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#2110587 - 06/30/13 12:14 PM Re: Bach and the Art of Memorizing [Re: TwoSnowflakes]
Scordatura Offline
Full Member

Registered: 04/23/12
Posts: 76
Loc: Suffolk, UK
Originally Posted By: TwoSnowflakes
Over-analyze? Widdle ol' me? Heh. Well, I'm sure I'll trust my own instincts after a little while, but I always get my head around a complicated task by over-analyzing at first until I feel more comfortable with what I can dismiss and let it take care of itself.

The other thing is that sometimes it's hard for those who are more advanced to recognize that at one point something that is now one automatic thing was once a long series of individual deliberate tasks and in order for it to move from deliberate to automatic, you have to put the time in. And you have to put the time in right, or you're just treading water. So, I don't mind a little overthinking at the outset if it saves me from thrashing around unproductively until I hit on a process that works. Or at least limits that time to the bare minimum. I may not have the advantage of youth to learn quickly, but I do have the advantage of age, which has its own advantages in terms of how much focus and second order thinking you can bring to the table.

I spent most of my first piano life not having a good sense of purpose and direction and consequently was very inefficient at progressing. So I'm sure I'll be erring this time on the side of being overly analytical until I'm a little more secure that my instincts are reliable. I still find that I practice like I did as a child (i.e. favoring things already done well, sloppy fingering, and reinforcing errors by speeding up too soon) unless I very specifically use all my concentration not to.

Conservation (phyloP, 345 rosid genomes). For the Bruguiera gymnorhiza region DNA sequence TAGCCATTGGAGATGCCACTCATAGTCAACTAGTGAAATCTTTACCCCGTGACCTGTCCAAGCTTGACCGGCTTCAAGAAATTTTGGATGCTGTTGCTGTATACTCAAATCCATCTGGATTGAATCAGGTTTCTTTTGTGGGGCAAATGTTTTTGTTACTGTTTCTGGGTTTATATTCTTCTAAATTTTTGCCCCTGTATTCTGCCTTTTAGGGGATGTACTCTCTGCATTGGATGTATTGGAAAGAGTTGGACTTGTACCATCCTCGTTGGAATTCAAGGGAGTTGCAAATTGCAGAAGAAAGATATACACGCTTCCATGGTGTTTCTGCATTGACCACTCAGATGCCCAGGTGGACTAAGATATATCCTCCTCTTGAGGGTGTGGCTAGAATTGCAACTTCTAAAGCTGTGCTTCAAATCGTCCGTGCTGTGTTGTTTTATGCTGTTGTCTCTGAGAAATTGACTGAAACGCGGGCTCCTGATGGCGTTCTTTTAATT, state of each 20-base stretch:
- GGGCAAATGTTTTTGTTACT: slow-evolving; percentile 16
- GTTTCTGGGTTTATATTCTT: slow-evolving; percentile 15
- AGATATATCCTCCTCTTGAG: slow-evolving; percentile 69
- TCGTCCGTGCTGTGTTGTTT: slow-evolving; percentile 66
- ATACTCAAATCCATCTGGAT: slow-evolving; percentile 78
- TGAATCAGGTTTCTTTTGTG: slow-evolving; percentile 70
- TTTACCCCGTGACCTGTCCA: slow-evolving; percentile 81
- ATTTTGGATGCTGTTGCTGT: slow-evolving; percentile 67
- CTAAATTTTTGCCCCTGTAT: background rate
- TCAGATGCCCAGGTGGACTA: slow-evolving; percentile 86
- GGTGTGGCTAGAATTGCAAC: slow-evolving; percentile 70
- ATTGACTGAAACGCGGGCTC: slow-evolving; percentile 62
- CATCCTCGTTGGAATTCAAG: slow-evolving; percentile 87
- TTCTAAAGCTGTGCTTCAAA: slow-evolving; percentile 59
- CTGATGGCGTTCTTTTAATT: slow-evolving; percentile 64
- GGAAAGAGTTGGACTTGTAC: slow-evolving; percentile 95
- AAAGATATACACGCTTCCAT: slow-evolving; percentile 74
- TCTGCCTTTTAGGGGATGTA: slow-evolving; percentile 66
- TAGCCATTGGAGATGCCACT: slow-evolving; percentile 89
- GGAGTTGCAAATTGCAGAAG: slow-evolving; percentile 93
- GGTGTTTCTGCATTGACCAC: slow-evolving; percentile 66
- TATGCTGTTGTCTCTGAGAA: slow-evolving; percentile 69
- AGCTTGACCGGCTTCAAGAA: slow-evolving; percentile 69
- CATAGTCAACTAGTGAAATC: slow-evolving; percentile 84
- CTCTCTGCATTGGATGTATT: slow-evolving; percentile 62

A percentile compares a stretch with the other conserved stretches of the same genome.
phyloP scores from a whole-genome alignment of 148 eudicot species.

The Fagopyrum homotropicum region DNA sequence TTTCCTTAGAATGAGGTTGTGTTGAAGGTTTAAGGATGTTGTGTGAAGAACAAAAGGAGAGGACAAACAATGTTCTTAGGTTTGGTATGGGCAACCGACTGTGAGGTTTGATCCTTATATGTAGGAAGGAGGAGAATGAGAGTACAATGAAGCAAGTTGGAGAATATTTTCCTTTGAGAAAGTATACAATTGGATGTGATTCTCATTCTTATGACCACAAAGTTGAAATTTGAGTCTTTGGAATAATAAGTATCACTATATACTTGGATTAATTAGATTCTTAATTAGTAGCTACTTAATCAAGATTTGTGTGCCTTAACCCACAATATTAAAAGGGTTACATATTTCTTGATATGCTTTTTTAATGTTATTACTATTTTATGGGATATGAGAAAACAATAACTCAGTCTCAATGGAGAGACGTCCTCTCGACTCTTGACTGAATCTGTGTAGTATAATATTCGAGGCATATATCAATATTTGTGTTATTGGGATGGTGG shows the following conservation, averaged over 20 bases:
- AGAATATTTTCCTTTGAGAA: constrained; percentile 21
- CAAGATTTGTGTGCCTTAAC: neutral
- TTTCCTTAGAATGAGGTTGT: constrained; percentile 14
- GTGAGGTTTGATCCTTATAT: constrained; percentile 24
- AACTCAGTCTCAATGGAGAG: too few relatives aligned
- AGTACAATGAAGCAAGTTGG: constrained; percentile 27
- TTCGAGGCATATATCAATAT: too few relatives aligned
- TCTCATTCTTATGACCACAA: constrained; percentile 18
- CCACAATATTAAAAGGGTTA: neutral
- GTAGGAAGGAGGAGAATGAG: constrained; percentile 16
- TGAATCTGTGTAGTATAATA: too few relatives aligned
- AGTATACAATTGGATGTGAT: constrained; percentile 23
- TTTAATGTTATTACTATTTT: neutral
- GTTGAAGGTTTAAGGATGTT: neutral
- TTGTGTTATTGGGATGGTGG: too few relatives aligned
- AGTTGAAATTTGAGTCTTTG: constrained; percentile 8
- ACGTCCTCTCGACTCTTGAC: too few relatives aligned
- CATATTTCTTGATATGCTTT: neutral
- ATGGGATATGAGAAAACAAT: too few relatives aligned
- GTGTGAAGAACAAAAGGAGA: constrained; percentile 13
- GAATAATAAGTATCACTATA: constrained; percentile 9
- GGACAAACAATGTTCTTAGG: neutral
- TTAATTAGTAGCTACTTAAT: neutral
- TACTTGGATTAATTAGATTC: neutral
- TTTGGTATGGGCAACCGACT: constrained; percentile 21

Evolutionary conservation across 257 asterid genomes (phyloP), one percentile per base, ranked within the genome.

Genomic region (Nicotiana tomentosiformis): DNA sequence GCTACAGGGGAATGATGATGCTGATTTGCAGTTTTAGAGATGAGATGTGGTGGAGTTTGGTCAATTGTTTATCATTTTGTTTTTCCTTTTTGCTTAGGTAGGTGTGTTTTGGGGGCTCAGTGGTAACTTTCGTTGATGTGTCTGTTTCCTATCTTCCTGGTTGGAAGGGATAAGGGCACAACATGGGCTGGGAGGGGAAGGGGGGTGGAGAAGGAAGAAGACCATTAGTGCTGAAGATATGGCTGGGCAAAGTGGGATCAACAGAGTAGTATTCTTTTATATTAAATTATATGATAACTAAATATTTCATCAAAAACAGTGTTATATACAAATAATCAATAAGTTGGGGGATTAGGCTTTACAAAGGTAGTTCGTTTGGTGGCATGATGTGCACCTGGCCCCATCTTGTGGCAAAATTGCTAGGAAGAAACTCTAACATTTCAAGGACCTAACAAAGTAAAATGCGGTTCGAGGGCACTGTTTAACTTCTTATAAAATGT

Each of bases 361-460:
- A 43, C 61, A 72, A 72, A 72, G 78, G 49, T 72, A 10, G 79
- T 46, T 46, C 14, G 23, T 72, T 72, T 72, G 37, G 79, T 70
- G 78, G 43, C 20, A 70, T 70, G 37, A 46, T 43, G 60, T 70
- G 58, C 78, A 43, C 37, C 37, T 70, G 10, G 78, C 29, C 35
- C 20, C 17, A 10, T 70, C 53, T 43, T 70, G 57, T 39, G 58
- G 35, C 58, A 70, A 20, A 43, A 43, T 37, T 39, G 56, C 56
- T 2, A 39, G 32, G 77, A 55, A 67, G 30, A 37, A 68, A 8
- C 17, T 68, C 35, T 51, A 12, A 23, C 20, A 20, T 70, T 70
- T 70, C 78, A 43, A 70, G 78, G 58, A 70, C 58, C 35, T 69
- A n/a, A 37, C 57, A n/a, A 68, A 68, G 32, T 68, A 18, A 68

So I'm pretty sure this endeavor is going to be pretty artificially deliberate, at least for the short term. I'm ok with that. smile

The brain is a funny, funny thing.


+1

And one of the funniest things about the brain is its ability to generate ideas about how to go about things that thoroughly botch its naturally, innately, provided manner of accomplishing them! The manner in which we, as unknowing infants, manage, on the basis of trial-and-error learning alone and minimal instruction from supposedely wise authorities, master such staggeringly complex skills as standing upright, walking, vocalization, grammar, reading, writing ...

Memorization is a natural, built-in consequence of successfully conducted learning, not some ability supplementary to it. Find a way of uninhibitedly engaging the trial-and-error process - which allows us complete freedom to experiment with our own faculties and strengths - and memorization will ensue. At least, that's my experience, after years of struggling with memorizing difficulties.

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#2110633 - 06/30/13 01:56 PM Re: Bach and the Art of Memorizing [Re: Scordatura]
Ferdinand Offline
500 Post Club Member

Registered: 04/23/07
Posts: 936
Loc: California
Originally Posted By: Scordatura

...
And one of the funniest things about the brain is its ability to generate ideas about how to go about things that thoroughly botch its naturally, innately, provided manner of accomplishing them! The manner in which we, as unknowing infants, manage, on the basis of trial-and-error learning alone and minimal instruction from supposedely wise authorities, master such staggeringly complex skills as standing upright, walking, vocalization, grammar, reading, writing ...
...